by David Sisler

The Vietnam war was one of the most costly experiences in the history of America. I'm not thinking primarily of the cost in dollars, but the cost in lives. And not primarily of the cost in death and suffering, but the cost in confidence.

American's once believed we could conquer any foe--whether domestic or foreign. Whatever the problem, we knew we could roll up our sleeves, go to work, and because God was on our side, we would win. Then a nation of farmers defeated the most technologically advanced nation on earth. Soldiers equipped with the most modern weapons lost to men wearing old automobile tires as shoes.

We lost our confidence. We became bitter, turned inward and started killing each other. Drugs, street gangs, random acts of violence, poverty, homelessness, and worst of all, hopelessness became the colors we flew. The things we were once most proud of, we ignored and many hid their faces in shame.

If you are old enough to remember the turbulent years of the 1970's, you know you have just heard an accurate description of the attitude of a nation. That's why the confidence of Jerry is worthy of note.

Jerry was a returning Vietnam vet. Remember, it was the 70's, not 90's. Returning vets were spit upon. Soldiers who had respected their nation and had served with distinction were despised. Today those men are honored, but it is to our shame as a nation that we once hated them.

Jerry said, "My tour of duty was up. My honorable discharge was in my duffle bag. As I walked out of the airport, a young woman, she couldn't have been over 18, slapped me in the face and called me a child killer. Airport security had to escort me to a taxi because of the reactions of the crowd. I went to a hotel and changed into civilian clothes because they made me feel ashamed of my uniform."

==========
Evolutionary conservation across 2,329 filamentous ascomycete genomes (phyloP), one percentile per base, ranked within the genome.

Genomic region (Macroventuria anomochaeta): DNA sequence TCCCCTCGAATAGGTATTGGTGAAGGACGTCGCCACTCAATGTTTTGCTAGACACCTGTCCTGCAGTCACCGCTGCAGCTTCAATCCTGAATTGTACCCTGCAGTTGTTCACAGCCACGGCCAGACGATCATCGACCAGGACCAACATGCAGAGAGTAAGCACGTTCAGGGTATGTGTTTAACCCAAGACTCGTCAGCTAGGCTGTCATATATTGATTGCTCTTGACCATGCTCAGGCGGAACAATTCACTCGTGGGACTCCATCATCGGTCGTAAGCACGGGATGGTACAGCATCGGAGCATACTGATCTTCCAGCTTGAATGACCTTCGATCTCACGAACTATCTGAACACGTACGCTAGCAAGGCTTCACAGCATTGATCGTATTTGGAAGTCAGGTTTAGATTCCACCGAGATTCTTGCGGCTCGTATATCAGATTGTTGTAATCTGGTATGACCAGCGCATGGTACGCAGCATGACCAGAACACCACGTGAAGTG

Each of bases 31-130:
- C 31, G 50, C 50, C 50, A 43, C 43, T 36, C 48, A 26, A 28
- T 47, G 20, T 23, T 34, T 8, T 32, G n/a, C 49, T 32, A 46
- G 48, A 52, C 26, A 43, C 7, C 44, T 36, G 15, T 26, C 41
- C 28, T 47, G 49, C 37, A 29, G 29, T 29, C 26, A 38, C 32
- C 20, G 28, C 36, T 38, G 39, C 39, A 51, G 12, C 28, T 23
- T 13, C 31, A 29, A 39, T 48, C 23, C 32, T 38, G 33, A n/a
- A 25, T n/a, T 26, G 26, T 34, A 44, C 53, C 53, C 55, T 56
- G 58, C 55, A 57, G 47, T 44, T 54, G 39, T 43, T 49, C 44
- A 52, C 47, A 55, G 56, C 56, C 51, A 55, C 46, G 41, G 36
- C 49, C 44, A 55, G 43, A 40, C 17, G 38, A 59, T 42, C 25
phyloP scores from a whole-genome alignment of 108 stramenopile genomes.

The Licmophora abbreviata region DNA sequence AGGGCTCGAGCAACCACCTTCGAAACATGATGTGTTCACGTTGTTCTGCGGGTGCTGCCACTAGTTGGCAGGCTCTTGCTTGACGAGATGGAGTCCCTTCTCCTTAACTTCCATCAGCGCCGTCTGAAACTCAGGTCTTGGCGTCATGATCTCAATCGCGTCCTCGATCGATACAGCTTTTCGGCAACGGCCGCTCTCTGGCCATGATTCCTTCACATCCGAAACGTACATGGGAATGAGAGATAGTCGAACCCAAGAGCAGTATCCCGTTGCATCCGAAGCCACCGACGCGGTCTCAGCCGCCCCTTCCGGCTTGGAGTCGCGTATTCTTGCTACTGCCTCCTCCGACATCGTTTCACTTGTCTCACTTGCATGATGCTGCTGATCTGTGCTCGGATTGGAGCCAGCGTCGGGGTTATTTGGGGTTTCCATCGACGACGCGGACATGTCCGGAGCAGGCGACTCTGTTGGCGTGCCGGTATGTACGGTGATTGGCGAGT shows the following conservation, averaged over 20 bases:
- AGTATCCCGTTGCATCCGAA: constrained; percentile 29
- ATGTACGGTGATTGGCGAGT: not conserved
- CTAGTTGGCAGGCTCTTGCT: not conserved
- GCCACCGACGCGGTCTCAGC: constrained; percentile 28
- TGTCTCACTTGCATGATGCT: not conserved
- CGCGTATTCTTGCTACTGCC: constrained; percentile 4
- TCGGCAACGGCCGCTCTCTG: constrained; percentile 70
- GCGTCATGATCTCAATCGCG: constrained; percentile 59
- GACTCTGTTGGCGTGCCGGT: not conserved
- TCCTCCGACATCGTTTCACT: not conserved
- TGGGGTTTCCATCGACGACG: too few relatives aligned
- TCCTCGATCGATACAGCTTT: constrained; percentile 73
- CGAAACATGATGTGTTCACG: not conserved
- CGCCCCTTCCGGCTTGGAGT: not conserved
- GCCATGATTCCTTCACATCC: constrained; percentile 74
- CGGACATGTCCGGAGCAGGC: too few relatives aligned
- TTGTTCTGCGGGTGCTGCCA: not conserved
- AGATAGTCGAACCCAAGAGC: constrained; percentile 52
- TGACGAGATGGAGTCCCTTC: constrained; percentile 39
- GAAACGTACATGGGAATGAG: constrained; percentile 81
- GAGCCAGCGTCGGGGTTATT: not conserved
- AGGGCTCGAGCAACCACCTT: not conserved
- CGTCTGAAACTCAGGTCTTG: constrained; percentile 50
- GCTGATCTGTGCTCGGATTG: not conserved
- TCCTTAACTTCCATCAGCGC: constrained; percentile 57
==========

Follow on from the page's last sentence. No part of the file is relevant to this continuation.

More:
The next several months were very difficult for Jerry. He was continuously turned down for jobs he was overqualified to hold. He began to drift from city to city, always searching for acceptance. Finally, having wandered from the west coast to the midwest, he stopped.

From a $2.00 a day hotel room he wrote to his parents, "I am going to stay here and find something I can get involved in that will give me a new start in life. I am still unemployed, lonely, and disappointed, but I still have hope. I am a Christian and I know that with the Lord's help I can get it all together."

Lisa was 14 years old. She had observed her 14th birthday in reform school. The prospects were good that she would also turn 15 in a youth detention center.

Lisa told a friend, "I was really disappointed when I did not get paroled, but I know the Lord has a reason. You see, I've told Him to do His will. It's hard for me to be away from my family this long. It's hard to be locked up. I was 13 when I was locked up, now I'm almost 15. I need a lot of praying for, but I am trusting God."

That 33-year-old soldier who can't get a job, whose only constant companion is discouragement said, "I have hope." What gave him hope?

That 14-year-old girl who is behind bars, who did not get a parole, and has been a Christian for less than one year said, "According to God's will, the parole board did right in keeping me here. I am trusting God." What caused her to trust?

Both Jerry and Lisa were experiencing the truth of an often overlooked statement from the Apostle Paul to the Colossian Christians: "Jesus is before all things, and in Him all things hold together." Jesus is the cohesive force that holds the world together and keeps God's people in their place.

If you believe that, no matter what difficulty you are experiencing you can have the confidence that Jesus can put it all together and have it make sense according to His will, not yours. Jesus refuses to allow your life to be a shambles. He will put it all together for you if you will only trust Him.


Published in the Augusta Chronicle 4/2/94

Copyright 1994 by David Sisler

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